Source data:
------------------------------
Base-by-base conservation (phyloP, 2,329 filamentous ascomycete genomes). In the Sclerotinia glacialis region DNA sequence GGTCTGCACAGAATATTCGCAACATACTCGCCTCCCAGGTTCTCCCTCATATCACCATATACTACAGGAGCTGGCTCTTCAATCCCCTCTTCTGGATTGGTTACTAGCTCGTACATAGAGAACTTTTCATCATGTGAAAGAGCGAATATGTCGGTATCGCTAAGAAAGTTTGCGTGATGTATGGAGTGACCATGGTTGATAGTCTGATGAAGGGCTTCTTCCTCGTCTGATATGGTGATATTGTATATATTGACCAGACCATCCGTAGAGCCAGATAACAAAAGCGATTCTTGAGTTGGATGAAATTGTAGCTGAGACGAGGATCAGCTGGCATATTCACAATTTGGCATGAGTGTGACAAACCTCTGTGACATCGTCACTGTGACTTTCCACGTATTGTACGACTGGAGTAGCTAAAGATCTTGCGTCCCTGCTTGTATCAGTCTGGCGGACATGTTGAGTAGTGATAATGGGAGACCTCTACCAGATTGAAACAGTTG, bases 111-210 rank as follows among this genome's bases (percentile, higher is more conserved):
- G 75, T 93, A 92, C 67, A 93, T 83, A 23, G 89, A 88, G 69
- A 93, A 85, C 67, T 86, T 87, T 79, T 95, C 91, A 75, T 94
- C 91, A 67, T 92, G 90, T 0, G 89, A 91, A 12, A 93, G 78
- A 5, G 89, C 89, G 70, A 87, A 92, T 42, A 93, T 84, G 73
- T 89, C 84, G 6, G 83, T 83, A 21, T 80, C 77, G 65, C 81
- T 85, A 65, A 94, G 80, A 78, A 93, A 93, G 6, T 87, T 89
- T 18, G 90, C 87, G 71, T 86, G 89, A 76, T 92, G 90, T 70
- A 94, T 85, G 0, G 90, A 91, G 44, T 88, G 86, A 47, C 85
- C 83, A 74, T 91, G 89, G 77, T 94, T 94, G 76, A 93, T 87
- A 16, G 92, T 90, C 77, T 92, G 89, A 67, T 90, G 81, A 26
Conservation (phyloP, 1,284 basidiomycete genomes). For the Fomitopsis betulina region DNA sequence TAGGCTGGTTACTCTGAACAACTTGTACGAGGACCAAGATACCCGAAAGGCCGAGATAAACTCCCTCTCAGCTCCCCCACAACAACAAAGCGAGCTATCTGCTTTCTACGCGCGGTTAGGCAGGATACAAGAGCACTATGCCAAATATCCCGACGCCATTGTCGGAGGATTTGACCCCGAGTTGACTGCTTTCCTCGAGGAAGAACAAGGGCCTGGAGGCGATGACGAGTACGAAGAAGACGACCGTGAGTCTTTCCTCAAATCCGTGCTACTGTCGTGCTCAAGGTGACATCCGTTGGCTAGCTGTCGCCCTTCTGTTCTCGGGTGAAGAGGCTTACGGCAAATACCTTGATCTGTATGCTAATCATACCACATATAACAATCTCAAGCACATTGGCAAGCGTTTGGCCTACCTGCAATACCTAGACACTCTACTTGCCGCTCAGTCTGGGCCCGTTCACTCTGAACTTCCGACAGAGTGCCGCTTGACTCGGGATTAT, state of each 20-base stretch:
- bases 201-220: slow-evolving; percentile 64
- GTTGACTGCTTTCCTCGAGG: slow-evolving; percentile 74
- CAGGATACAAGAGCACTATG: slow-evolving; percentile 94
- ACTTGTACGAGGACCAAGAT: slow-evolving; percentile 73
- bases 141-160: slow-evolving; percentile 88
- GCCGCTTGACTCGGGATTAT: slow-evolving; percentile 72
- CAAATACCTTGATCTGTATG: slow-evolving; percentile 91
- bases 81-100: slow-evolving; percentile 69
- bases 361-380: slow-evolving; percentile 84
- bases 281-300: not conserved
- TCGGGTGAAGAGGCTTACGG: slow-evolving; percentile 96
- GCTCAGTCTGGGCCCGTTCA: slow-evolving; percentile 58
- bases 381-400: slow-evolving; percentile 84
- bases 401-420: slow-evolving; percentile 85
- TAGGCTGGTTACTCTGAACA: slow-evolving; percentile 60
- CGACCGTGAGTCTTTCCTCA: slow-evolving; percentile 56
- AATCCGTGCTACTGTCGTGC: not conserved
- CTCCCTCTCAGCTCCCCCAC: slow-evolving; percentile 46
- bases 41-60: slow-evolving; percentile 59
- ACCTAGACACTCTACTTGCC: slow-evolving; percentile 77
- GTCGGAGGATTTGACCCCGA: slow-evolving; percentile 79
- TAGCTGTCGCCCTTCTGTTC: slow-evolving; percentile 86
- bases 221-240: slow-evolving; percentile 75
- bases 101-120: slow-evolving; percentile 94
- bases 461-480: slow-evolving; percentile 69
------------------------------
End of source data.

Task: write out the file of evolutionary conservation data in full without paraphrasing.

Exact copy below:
Base-by-base conservation (phyloP, 2,329 filamentous ascomycete genomes). In the Sclerotinia glacialis region DNA sequence GGTCTGCACAGAATATTCGCAACATACTCGCCTCCCAGGTTCTCCCTCATATCACCATATACTACAGGAGCTGGCTCTTCAATCCCCTCTTCTGGATTGGTTACTAGCTCGTACATAGAGAACTTTTCATCATGTGAAAGAGCGAATATGTCGGTATCGCTAAGAAAGTTTGCGTGATGTATGGAGTGACCATGGTTGATAGTCTGATGAAGGGCTTCTTCCTCGTCTGATATGGTGATATTGTATATATTGACCAGACCATCCGTAGAGCCAGATAACAAAAGCGATTCTTGAGTTGGATGAAATTGTAGCTGAGACGAGGATCAGCTGGCATATTCACAATTTGGCATGAGTGTGACAAACCTCTGTGACATCGTCACTGTGACTTTCCACGTATTGTACGACTGGAGTAGCTAAAGATCTTGCGTCCCTGCTTGTATCAGTCTGGCGGACATGTTGAGTAGTGATAATGGGAGACCTCTACCAGATTGAAACAGTTG, bases 111-210 rank as follows among this genome's bases (percentile, higher is more conserved):
- G 75, T 93, A 92, C 67, A 93, T 83, A 23, G 89, A 88, G 69
- A 93, A 85, C 67, T 86, T 87, T 79, T 95, C 91, A 75, T 94
- C 91, A 67, T 92, G 90, T 0, G 89, A 91, A 12, A 93, G 78
- A 5, G 89, C 89, G 70, A 87, A 92, T 42, A 93, T 84, G 73
- T 89, C 84, G 6, G 83, T 83, A 21, T 80, C 77, G 65, C 81
- T 85, A 65, A 94, G 80, A 78, A 93, A 93, G 6, T 87, T 89
- T 18, G 90, C 87, G 71, T 86, G 89, A 76, T 92, G 90, T 70
- A 94, T 85, G 0, G 90, A 91, G 44, T 88, G 86, A 47, C 85
- C 83, A 74, T 91, G 89, G 77, T 94, T 94, G 76, A 93, T 87
- A 16, G 92, T 90, C 77, T 92, G 89, A 67, T 90, G 81, A 26
Conservation (phyloP, 1,284 basidiomycete genomes). For the Fomitopsis betulina region DNA sequence TAGGCTGGTTACTCTGAACAACTTGTACGAGGACCAAGATACCCGAAAGGCCGAGATAAACTCCCTCTCAGCTCCCCCACAACAACAAAGCGAGCTATCTGCTTTCTACGCGCGGTTAGGCAGGATACAAGAGCACTATGCCAAATATCCCGACGCCATTGTCGGAGGATTTGACCCCGAGTTGACTGCTTTCCTCGAGGAAGAACAAGGGCCTGGAGGCGATGACGAGTACGAAGAAGACGACCGTGAGTCTTTCCTCAAATCCGTGCTACTGTCGTGCTCAAGGTGACATCCGTTGGCTAGCTGTCGCCCTTCTGTTCTCGGGTGAAGAGGCTTACGGCAAATACCTTGATCTGTATGCTAATCATACCACATATAACAATCTCAAGCACATTGGCAAGCGTTTGGCCTACCTGCAATACCTAGACACTCTACTTGCCGCTCAGTCTGGGCCCGTTCACTCTGAACTTCCGACAGAGTGCCGCTTGACTCGGGATTAT, state of each 20-base stretch:
- bases 201-220: slow-evolving; percentile 64
- GTTGACTGCTTTCCTCGAGG: slow-evolving; percentile 74
- CAGGATACAAGAGCACTATG: slow-evolving; percentile 94
- ACTTGTACGAGGACCAAGAT: slow-evolving; percentile 73
- bases 141-160: slow-evolving; percentile 88
- GCCGCTTGACTCGGGATTAT: slow-evolving; percentile 72
- CAAATACCTTGATCTGTATG: slow-evolving; percentile 91
- bases 81-100: slow-evolving; percentile 69
- bases 361-380: slow-evolving; percentile 84
- bases 281-300: not conserved
- TCGGGTGAAGAGGCTTACGG: slow-evolving; percentile 96
- GCTCAGTCTGGGCCCGTTCA: slow-evolving; percentile 58
- bases 381-400: slow-evolving; percentile 84
- bases 401-420: slow-evolving; percentile 85
- TAGGCTGGTTACTCTGAACA: slow-evolving; percentile 60
- CGACCGTGAGTCTTTCCTCA: slow-evolving; percentile 56
- AATCCGTGCTACTGTCGTGC: not conserved
- CTCCCTCTCAGCTCCCCCAC: slow-evolving; percentile 46
- bases 41-60: slow-evolving; percentile 59
- ACCTAGACACTCTACTTGCC: slow-evolving; percentile 77
- GTCGGAGGATTTGACCCCGA: slow-evolving; percentile 79
- TAGCTGTCGCCCTTCTGTTC: slow-evolving; percentile 86
- bases 221-240: slow-evolving; percentile 75
- bases 101-120: slow-evolving; percentile 94
- bases 461-480: slow-evolving; percentile 69